There are new options for the home screen – including suggested apps – which will change the icons on your home screen based on what your phone thinks you are about to do. We’ve seen this before in the apps drawer, but now it’s got pride of place on the main page too, if you want it.

Pocket-lintGoogle Pixel 6 Pro review photo 14

The changes ushered in by Android 12 make the Pixel 6 Pro feel much more like a phone ready to compete with the likes of Samsung’s best. There’s personality to it which hasn’t always been so keenly felt before, which is a refreshing change that helps the Pixel to standout and feel unique.

Verdict

The Pixel 6 Pro has raised its game in the smartphone stakes, presenting an experience that’s closer to flagship than any Pixel before it.

It’s competitive, with a camera system and display that will take on many other top-tier devices, while offering a price that will cause some of the big names to double take. The agressive pricing makes the Pixel more enticing, sending the signal that Google actually wants to sell these phones. 

As a showcase for what computational photography can do for you, the new camera has plenty to shout about – and that’s likely to dominate discussions around the new Pixel. But there’s a sense of completeness across this device too. Bold design, the great display, good speakers, great performance from Google’s new Tensor hardware, and a reliable timeline for future updates.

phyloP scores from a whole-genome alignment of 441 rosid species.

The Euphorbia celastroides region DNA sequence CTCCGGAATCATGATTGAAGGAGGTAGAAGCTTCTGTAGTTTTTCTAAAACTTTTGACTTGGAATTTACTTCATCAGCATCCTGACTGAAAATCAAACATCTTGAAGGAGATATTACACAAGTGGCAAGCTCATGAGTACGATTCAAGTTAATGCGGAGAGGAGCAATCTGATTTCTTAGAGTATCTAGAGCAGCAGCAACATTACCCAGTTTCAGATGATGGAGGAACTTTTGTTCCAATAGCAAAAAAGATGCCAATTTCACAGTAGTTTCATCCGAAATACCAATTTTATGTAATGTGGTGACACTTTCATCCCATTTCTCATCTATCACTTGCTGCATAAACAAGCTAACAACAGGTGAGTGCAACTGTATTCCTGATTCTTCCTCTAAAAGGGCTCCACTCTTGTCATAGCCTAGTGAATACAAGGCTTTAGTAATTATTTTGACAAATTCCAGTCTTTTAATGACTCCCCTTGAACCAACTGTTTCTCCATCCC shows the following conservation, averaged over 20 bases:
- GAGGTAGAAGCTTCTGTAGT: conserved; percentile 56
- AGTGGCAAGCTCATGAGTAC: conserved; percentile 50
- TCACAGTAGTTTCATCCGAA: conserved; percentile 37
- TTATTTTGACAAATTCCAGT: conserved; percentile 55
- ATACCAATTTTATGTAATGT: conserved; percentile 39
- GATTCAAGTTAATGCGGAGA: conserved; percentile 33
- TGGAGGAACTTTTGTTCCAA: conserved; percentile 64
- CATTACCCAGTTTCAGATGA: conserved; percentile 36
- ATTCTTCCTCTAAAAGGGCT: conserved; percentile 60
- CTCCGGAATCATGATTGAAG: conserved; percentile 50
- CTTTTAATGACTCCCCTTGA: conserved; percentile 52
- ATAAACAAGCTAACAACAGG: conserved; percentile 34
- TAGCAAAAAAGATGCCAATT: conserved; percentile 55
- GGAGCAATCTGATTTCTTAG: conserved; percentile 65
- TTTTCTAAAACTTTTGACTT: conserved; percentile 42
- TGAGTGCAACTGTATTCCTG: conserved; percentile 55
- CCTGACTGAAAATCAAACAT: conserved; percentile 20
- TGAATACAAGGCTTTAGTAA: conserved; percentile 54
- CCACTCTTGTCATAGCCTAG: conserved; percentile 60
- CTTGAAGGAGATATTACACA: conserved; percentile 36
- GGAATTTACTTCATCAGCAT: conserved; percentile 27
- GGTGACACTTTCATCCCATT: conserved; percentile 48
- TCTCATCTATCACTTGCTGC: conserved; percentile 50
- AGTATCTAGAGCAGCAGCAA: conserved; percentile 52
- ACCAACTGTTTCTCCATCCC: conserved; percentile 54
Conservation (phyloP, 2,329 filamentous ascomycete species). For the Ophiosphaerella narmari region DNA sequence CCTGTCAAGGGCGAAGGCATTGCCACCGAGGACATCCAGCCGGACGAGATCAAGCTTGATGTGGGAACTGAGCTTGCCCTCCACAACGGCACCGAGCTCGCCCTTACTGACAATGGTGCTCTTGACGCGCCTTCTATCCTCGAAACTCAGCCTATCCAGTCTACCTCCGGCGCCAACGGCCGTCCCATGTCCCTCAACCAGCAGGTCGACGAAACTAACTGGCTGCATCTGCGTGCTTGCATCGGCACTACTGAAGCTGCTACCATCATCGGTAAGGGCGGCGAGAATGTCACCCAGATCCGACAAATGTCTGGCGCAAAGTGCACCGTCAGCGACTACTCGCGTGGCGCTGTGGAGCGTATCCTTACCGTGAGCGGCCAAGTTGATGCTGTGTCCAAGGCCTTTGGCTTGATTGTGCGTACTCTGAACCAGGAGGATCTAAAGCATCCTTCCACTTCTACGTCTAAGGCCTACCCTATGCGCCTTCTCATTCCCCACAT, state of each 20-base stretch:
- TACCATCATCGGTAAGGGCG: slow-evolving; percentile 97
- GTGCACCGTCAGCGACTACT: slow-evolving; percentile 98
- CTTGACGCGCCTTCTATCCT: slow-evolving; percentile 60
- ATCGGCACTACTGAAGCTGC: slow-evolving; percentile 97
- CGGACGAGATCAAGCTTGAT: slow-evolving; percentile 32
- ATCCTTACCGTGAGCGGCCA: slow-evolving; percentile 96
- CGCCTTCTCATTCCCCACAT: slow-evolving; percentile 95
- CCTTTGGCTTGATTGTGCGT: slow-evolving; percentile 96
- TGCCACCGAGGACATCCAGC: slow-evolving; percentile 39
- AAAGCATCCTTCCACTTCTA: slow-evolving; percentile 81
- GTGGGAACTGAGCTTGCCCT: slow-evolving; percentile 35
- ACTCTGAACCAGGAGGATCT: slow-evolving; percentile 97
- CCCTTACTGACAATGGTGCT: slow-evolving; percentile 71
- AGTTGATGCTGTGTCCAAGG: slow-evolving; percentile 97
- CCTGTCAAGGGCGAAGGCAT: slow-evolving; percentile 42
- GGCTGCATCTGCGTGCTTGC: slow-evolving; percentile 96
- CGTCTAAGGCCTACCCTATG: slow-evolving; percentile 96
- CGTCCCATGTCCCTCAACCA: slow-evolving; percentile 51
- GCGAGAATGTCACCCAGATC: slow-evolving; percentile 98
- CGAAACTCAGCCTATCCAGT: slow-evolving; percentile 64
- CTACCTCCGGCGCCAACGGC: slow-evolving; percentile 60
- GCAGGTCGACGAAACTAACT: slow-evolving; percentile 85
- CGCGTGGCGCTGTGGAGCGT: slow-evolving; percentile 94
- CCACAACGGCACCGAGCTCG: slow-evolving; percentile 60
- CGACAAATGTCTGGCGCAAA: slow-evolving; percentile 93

In a time when the Android phone landscape seems to be distilling into Samsung on one side and newer companies such as Xiaomi, Vivo, Oppo on the other, the Google Pixel offers broad appeal for those looking for flagship performance but at a slightly lower price.

Also consider

Google Pixel 6 Pro review: A proper flagship phone

Samsung Galaxy S21 Ultra

Samsung’s top phone delivers in many areas, with a powerful camera system on the back, a great display, and all the refinement that Samsung has developed over the years. It’s expensive though.

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Writing by Chris Hall. Editing by Mike Lowe. Originally published on .